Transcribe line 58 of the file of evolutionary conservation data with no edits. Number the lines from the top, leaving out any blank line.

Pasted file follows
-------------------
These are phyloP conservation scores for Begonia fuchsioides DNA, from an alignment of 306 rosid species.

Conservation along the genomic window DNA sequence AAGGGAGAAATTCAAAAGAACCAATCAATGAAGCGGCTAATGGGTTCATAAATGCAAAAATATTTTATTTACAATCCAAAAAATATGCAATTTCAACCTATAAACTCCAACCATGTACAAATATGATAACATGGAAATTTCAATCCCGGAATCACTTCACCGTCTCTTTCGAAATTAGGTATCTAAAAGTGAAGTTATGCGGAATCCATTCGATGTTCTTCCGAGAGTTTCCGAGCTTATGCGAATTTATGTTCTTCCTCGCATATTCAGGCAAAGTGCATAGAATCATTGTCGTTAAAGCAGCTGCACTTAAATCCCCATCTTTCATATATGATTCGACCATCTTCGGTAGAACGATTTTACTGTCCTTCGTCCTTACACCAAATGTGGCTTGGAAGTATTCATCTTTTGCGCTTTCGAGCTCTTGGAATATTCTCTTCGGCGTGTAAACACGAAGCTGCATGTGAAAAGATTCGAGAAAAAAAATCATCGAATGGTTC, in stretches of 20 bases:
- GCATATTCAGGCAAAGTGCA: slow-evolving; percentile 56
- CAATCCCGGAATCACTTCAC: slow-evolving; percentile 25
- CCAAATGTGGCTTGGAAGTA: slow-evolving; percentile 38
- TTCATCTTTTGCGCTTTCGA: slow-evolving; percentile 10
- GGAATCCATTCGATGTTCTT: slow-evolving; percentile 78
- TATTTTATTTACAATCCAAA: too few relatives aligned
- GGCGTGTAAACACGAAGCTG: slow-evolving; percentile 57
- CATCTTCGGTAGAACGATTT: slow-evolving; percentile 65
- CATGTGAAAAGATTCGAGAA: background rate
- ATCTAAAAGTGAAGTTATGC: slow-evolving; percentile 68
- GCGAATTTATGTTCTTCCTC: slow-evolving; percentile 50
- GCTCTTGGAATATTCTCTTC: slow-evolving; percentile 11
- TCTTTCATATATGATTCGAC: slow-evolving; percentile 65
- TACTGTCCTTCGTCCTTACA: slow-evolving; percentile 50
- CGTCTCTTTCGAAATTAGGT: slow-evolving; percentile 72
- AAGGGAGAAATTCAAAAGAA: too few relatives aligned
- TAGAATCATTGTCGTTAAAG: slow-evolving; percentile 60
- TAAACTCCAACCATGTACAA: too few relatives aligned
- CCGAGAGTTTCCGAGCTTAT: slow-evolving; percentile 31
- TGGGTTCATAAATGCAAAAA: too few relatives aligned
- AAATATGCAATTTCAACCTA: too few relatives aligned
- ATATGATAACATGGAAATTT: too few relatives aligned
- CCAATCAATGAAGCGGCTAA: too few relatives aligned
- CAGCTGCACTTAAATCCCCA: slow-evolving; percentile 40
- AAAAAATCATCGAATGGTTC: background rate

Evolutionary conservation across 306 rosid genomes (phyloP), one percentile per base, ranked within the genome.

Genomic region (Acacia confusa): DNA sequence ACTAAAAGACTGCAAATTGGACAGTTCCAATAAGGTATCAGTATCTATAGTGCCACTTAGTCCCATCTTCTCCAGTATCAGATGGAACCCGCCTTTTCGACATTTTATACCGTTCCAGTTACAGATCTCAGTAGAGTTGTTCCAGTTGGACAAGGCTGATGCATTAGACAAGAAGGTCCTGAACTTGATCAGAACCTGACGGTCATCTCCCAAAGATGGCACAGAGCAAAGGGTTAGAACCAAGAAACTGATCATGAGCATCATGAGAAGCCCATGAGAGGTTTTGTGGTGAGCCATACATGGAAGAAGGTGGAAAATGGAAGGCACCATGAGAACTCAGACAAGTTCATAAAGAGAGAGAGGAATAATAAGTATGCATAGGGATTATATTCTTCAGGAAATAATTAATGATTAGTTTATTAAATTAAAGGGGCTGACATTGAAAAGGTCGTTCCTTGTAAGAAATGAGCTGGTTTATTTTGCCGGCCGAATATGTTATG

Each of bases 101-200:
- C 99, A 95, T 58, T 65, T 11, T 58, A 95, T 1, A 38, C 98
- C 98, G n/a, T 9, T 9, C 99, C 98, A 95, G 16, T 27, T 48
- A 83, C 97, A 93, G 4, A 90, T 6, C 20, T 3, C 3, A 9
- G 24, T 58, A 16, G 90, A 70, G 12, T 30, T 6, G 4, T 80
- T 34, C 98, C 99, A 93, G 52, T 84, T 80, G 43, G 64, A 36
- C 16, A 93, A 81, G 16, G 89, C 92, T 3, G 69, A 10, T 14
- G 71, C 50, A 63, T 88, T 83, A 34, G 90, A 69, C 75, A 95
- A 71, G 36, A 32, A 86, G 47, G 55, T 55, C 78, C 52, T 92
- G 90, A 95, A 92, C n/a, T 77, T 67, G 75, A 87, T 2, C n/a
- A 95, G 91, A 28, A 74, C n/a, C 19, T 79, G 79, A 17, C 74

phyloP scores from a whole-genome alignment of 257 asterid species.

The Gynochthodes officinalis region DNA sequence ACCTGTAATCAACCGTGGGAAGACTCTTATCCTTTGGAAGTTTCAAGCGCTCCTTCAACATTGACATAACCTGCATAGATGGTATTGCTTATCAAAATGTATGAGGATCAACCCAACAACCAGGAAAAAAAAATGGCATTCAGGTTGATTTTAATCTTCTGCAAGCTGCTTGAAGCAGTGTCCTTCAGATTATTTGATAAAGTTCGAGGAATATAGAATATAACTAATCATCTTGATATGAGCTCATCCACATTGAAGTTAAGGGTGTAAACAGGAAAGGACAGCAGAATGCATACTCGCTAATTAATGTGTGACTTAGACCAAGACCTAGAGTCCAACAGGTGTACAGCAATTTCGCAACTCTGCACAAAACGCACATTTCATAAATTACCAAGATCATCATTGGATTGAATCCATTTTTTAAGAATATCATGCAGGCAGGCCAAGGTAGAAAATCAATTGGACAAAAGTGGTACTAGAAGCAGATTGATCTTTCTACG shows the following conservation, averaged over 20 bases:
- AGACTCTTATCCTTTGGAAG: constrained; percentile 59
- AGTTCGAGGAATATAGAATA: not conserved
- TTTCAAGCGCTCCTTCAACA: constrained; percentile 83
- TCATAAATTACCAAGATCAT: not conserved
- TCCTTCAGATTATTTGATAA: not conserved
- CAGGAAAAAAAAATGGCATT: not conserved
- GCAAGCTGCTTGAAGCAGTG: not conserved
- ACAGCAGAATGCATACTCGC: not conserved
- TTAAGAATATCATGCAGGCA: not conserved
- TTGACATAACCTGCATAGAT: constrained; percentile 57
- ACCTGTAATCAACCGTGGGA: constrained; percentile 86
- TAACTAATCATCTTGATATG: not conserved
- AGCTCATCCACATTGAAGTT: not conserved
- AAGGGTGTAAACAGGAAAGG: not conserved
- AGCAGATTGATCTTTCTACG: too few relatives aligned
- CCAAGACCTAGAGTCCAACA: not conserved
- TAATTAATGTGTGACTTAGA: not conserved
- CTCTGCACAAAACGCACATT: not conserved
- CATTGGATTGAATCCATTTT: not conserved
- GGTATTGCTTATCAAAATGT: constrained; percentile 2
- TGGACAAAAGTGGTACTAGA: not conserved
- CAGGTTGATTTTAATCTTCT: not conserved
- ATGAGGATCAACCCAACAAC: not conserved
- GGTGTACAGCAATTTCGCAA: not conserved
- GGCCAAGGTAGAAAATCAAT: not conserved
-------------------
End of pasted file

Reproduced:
- CCAAGACCTAGAGTCCAACA: not conserved